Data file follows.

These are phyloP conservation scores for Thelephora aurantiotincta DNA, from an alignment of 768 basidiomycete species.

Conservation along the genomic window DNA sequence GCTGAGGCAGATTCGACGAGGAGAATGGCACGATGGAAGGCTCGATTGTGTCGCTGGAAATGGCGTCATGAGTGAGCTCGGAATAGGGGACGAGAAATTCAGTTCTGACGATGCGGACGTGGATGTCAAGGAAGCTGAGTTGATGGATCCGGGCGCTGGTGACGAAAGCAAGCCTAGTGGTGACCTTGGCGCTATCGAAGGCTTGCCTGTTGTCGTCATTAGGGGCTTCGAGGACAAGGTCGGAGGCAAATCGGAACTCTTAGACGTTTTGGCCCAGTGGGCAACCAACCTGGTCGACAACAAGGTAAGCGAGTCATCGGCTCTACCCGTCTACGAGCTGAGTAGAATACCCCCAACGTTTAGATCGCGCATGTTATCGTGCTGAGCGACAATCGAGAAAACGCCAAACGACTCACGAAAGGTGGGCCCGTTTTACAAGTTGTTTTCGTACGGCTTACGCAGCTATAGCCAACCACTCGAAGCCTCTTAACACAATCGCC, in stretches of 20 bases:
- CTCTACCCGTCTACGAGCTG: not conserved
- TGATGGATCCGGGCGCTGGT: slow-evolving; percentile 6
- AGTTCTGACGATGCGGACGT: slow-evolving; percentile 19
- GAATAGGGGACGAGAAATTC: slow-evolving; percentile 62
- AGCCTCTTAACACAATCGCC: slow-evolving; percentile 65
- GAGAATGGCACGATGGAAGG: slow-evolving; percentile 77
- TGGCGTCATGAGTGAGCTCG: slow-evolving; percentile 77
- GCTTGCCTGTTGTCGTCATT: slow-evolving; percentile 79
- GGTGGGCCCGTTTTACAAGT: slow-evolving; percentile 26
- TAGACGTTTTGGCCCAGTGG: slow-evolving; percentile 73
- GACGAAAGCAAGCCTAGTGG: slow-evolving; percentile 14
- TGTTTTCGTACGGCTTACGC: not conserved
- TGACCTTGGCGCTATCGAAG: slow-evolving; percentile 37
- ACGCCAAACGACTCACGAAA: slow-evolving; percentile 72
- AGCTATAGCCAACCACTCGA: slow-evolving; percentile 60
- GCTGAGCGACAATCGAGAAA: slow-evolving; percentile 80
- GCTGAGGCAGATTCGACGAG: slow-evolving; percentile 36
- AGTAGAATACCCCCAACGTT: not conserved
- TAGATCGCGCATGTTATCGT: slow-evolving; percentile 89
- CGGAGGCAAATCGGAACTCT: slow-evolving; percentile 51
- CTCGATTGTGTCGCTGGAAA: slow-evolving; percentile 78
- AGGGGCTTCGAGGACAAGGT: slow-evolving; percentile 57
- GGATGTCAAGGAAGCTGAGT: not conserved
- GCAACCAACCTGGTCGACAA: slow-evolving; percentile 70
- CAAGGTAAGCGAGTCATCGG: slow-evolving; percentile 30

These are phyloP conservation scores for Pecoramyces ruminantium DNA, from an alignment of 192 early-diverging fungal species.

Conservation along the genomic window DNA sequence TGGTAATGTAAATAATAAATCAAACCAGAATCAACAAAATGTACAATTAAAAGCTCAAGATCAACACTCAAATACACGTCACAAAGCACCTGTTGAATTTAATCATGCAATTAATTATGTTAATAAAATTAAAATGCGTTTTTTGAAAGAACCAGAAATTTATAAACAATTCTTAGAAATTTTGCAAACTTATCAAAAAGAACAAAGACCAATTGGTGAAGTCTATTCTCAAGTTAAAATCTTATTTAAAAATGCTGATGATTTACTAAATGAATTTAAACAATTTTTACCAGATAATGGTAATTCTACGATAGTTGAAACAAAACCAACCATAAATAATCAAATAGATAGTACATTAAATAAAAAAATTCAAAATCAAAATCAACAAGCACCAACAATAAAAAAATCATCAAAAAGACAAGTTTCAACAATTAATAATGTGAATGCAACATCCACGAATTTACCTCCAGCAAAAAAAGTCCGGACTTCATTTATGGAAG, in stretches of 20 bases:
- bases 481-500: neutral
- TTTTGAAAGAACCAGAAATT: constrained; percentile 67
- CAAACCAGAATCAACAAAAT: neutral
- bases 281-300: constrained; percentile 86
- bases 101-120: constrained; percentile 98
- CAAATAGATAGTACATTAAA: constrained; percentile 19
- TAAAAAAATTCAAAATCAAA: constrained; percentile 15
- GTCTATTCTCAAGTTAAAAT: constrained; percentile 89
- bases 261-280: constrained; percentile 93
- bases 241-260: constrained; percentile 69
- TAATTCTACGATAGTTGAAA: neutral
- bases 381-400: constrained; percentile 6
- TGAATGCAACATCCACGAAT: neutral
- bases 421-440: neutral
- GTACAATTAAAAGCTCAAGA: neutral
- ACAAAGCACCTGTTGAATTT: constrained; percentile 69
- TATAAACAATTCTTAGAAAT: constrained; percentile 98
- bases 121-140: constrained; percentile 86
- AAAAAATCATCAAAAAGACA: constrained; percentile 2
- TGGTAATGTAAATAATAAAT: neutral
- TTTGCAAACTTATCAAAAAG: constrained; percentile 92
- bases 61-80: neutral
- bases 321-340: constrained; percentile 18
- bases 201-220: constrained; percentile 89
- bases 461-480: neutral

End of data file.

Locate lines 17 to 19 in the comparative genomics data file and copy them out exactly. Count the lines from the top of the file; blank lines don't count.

- AGCTATAGCCAACCACTCGA: slow-evolving; percentile 60
- GCTGAGCGACAATCGAGAAA: slow-evolving; percentile 80
- GCTGAGGCAGATTCGACGAG: slow-evolving; percentile 36